Numerous neurodevelopmental disorders can be significantly influenced by genetics.
- Autism spectrum disorders (ASDs) – are a class of developmental abnormalities that are characterized by severe social, communicative, and behavioral difficulties. Although the precise cause is still being investigated, aggravating variables including excessive screen time and a lack of social connection during the formative years may make the symptoms worse.
- Attention Deficit Hyperactivity Disorder (ADHD): Children with ADHD may exhibit aggressive behavior, be unable to wait their turn, exhibit high levels of impulsivity, run around constantly, or be hyperactive. He might not be able to sit still for very long and would quickly get bored. Though not conclusive, this research has discovered that kids with ADHD typically struggle with specific problem-solving skills.
- Dyslexia- Another prevalent neurodevelopmental issue in youngsters that makes it challenging to spell, write, read, and comprehend clearly is dyslexia. Every person who has an illness will have a different combination of strengths and disadvantages.
- Dyscalculia (Learning Disabilities) – Learning disabilities are brought on by genetic and/or neurobiological factors that change how the brain functions, affecting one or more learning-related cognitive processes. It’s crucial to understand that learning difficulties can have an impact on a person’s life outside of school and in their interpersonal connections.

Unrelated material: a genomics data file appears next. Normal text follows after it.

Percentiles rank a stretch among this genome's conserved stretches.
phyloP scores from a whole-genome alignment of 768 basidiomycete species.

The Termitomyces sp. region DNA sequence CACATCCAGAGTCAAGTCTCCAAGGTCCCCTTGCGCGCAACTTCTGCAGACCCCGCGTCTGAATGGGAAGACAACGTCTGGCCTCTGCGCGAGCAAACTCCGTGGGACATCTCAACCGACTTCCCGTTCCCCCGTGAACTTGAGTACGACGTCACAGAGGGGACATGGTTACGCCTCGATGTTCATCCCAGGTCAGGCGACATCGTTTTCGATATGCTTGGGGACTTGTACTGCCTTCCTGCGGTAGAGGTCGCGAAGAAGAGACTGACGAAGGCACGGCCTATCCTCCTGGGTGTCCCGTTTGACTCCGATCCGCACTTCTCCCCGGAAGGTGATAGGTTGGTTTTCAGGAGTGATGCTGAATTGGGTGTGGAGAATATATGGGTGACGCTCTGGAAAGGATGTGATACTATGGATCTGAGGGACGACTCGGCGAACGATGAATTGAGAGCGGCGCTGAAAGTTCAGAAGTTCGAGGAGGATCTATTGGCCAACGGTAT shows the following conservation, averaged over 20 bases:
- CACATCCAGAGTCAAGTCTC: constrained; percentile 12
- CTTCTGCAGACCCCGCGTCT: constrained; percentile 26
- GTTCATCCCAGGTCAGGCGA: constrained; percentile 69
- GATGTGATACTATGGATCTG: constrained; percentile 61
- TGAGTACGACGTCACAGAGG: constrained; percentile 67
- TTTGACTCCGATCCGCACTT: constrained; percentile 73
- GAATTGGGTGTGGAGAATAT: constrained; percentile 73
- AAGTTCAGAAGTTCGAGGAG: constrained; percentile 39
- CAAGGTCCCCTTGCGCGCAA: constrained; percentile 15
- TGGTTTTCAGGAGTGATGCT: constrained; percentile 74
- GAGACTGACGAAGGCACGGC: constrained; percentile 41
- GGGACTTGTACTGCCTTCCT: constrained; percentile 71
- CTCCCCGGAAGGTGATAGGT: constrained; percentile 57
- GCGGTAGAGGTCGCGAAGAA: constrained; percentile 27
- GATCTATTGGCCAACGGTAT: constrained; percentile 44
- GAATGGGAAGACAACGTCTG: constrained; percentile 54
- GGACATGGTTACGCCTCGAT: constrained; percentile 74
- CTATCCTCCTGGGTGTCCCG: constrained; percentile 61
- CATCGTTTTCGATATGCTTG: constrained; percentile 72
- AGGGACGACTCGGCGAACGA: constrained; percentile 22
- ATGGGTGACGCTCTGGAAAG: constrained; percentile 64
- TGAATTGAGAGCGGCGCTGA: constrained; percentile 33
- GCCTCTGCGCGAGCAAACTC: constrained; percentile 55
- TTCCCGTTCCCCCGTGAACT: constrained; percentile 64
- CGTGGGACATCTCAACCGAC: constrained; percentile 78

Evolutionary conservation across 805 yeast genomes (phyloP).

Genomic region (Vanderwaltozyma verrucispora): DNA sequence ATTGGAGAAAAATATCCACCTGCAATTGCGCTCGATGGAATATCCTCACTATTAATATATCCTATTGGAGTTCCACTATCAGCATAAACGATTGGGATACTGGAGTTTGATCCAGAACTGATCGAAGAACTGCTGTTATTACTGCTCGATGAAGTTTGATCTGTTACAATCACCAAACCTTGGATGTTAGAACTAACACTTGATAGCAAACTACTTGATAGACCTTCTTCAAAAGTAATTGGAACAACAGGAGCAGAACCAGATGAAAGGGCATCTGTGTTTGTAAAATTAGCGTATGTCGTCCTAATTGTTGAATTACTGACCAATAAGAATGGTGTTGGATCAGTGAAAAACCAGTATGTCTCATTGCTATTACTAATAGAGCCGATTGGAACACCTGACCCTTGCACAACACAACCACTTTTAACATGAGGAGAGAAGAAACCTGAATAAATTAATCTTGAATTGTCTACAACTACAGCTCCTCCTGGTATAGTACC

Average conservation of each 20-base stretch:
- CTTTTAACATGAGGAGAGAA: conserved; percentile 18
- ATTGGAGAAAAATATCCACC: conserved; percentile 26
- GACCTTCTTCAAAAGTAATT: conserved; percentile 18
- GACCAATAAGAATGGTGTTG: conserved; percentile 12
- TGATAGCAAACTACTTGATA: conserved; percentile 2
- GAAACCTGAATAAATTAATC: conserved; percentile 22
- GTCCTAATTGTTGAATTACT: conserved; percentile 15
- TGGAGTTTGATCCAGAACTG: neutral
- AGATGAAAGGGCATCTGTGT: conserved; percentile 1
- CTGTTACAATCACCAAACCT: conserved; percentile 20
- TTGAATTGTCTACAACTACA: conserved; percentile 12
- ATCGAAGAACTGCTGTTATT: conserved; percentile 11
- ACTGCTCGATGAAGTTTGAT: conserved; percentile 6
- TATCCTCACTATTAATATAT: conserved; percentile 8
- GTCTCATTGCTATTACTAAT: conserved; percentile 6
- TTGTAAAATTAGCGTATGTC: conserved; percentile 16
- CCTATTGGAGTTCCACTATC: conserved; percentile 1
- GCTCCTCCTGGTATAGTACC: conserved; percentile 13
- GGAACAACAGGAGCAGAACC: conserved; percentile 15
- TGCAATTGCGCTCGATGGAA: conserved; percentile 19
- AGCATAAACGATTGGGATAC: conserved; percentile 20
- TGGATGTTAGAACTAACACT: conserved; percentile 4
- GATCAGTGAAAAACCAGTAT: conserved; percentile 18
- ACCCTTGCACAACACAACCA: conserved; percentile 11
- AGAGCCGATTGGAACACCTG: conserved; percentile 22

- Intellectual Disability (Mental Retardation)- The most common definitions of intellectual disability (also known as mental retardation) emphasize intellectual functioning that is below average before the age of 18. A person with mental retardation has an IQ of less than 70 and has problems with communication, self-care, daily living, and social or interpersonal abilities.
- Dyspraxia—A neurodevelopmental problem called dyspraxia makes it dangerous to coordinate muscular motions. Developmental coordination disorder (DCD), which can cause a variety of issues, is another name for dyspraxia. Playground activities including hopping, jumping, sprinting, and catching or kicking a ball can cause problems for kids.
- Cerebral palsy- One of the most well-known neurodevelopmental illnesses that affect children is cerebral palsy, which is also divided into different categories based on neurological symptoms. A person with cerebral palsy is unable to move, balance, and keep a good posture. Palsy refers to the condition where the patient has muscle weakness or functional issues.
- Retts disorder, a rare inherited neurological and developmental condition that interferes with normal brain development. With this disease, language and motor skills gradually deteriorate. For the first six months of life, the majority of infants with Rett syndrome appear to develop as normal.
- Asperger disorder- Poor social interactions, excitement, strange speech patterns, few or no facial expressions, and other weird behaviors are characteristics of Asperger’s condition, often known as Asperger’s Syndrome. Most diagnoses occur between the ages of 5 and 9, with many children receiving them after the age of 3. It may be brought on by a number of genetic, neurological, and environmental problems.
- Childhood disintegrative disorder: This condition affects children whose development is normal until age 3 or 4. They gradually lose previously learned verbal, motor, social, and other skills over the course of a few months. There is no known cause of childhood disintegrative disorder.
If your child is suffering from such neurodevelopmental disorders, it’s time for you to get expert care for your child. Get in touch with the expert pediatricians and doctors at Continua Kids who have vast experience in dealing with complex cases of neurodevelopmental disorders.